February 02, 2006

Anti-Censorship Talk Is Cheap, Anti-Censorship Money Is Scarce

You say you got a real solution
Well you know
We'd all love to see the plan
You ask me for a contribution
Well you know
We're doing what we can

-- Beatles, "Revolution"

In the wake of ChinaCenGoo, I was looking at the website of Tor: An anonymous Internet communication system.

Activism is hard, as in, unprofitable. It seems they don't have money these days, so they're asking for donations:

As of October 2005, EFF no longer has any money for supporting the Tor project. Your donation will help Roger and Nick focus on Tor development and usability rather than looking for new sponsors and getting distracted by day jobs. Help us keep Tor under active development!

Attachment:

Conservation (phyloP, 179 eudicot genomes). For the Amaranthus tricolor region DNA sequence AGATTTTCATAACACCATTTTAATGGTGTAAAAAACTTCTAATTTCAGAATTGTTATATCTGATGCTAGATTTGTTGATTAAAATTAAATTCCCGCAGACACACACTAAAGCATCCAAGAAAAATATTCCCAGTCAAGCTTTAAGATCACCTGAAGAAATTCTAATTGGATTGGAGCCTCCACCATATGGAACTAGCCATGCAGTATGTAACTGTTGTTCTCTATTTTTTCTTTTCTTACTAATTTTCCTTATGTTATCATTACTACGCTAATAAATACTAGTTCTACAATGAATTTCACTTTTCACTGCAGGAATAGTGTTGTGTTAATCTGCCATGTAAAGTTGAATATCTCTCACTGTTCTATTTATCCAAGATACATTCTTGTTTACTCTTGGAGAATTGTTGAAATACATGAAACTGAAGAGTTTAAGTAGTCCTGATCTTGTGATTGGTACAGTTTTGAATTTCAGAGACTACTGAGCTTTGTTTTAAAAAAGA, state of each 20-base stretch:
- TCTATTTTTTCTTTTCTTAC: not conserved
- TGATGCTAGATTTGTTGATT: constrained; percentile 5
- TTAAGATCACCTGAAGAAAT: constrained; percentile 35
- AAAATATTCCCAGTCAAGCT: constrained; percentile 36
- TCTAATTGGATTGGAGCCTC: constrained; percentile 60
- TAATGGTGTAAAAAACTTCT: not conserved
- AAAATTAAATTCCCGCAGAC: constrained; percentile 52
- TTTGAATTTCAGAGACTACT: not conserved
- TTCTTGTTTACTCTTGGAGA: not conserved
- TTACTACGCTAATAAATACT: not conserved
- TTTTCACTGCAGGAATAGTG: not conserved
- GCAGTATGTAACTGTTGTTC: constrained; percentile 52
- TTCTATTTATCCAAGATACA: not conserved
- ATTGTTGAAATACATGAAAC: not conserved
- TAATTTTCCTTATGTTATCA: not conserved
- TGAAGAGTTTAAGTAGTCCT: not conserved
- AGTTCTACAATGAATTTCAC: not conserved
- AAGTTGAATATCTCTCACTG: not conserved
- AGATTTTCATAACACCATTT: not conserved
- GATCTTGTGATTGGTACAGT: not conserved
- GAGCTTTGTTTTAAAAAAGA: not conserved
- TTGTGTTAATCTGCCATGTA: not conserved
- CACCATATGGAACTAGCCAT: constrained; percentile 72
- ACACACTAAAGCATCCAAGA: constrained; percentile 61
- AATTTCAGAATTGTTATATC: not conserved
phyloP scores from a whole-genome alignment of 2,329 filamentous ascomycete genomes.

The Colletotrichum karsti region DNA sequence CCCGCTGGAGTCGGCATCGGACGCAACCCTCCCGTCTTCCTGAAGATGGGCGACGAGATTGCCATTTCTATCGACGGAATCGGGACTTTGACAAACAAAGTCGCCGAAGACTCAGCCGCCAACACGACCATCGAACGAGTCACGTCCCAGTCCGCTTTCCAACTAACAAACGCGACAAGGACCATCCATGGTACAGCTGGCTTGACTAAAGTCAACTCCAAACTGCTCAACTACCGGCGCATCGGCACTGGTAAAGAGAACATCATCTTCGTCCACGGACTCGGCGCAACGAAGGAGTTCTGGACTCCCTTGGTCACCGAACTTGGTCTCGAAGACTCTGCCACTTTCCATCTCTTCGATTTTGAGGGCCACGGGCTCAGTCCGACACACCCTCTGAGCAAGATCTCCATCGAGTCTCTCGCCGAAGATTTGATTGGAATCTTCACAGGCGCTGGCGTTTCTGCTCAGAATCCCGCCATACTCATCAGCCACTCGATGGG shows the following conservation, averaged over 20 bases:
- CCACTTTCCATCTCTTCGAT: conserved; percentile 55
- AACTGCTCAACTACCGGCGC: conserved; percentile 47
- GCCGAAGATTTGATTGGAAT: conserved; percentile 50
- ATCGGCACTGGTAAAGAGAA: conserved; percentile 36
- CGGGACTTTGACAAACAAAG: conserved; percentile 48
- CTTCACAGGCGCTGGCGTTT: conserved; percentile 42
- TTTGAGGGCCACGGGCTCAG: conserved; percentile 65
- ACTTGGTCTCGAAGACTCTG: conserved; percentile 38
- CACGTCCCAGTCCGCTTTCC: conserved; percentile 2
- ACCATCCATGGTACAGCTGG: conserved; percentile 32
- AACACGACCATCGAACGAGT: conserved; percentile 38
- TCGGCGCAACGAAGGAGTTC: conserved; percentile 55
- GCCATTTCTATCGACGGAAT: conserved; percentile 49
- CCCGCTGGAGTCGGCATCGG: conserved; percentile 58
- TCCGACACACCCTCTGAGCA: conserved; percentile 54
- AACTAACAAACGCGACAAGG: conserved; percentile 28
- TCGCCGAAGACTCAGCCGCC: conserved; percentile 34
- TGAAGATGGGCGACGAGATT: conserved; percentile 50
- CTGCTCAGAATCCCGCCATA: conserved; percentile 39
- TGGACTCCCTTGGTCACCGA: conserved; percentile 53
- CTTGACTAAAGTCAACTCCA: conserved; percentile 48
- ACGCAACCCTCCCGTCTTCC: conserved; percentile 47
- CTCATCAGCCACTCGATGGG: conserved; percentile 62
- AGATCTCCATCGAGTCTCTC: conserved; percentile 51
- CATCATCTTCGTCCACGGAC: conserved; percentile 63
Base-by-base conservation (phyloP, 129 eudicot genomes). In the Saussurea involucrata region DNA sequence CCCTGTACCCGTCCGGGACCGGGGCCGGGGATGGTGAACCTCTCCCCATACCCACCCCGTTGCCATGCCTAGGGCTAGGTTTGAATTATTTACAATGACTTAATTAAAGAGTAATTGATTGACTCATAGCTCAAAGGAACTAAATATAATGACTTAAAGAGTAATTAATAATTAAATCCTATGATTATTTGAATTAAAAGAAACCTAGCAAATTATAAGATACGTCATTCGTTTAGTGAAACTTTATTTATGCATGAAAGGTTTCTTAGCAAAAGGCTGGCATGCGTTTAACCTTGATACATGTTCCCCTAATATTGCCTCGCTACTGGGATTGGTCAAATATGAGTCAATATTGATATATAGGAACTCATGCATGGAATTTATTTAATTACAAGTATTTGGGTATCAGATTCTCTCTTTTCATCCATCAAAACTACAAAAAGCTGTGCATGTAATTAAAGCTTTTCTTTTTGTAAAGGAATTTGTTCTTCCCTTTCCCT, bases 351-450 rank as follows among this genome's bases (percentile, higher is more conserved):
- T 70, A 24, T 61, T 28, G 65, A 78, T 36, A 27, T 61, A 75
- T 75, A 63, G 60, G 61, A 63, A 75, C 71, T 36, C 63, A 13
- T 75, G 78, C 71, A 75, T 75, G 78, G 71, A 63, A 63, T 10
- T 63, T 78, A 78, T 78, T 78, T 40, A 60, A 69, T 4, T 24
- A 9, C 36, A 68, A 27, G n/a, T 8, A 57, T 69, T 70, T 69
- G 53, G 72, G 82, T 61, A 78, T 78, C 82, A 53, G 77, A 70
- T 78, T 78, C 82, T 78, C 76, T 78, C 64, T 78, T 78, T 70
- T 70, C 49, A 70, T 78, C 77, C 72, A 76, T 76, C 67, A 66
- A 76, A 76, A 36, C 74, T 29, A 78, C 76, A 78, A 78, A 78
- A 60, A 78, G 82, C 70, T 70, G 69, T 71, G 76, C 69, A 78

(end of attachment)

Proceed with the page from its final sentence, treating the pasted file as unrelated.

It's no psychic trick at all to predict that there will be a new outpouring of blathering about fighting China's censorship with The Internet! and Blogs!!! [links omitted out of self-preservation]. When you read that stuff, please take note of how much serves merely to attract attention for the bibblers, as opposed to helping anyone actually do anything.

By Seth Finkelstein | posted in activism | on February 02, 2006 10:07 PM (Infothought permalink)
Seth Finkelstein's Infothought blog (Wikipedia, Google, censorware, and an inside view of net-politics) - Syndicate site (subscribe, RSS)

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I just ended a six-month quest to get a Tor server up and running on the Berkeley campus. Today, I got conditional approval... yay.

Posted by: joe at February 2, 2006 11:18 PM

As long as Tor costs money to run it is not a good idea. Compared to, say, Freenet.

Posted by: Anonymous at February 4, 2006 07:35 PM

As long as TOR works and freenet doesn't it is a good idea. And Freenet doesn't.

I2P is rather interesting (http://www.i2p.net) but the usability isn't as good as it could be, and the requirement of java would put off some casual users.

Posted by: David at February 7, 2006 07:19 AM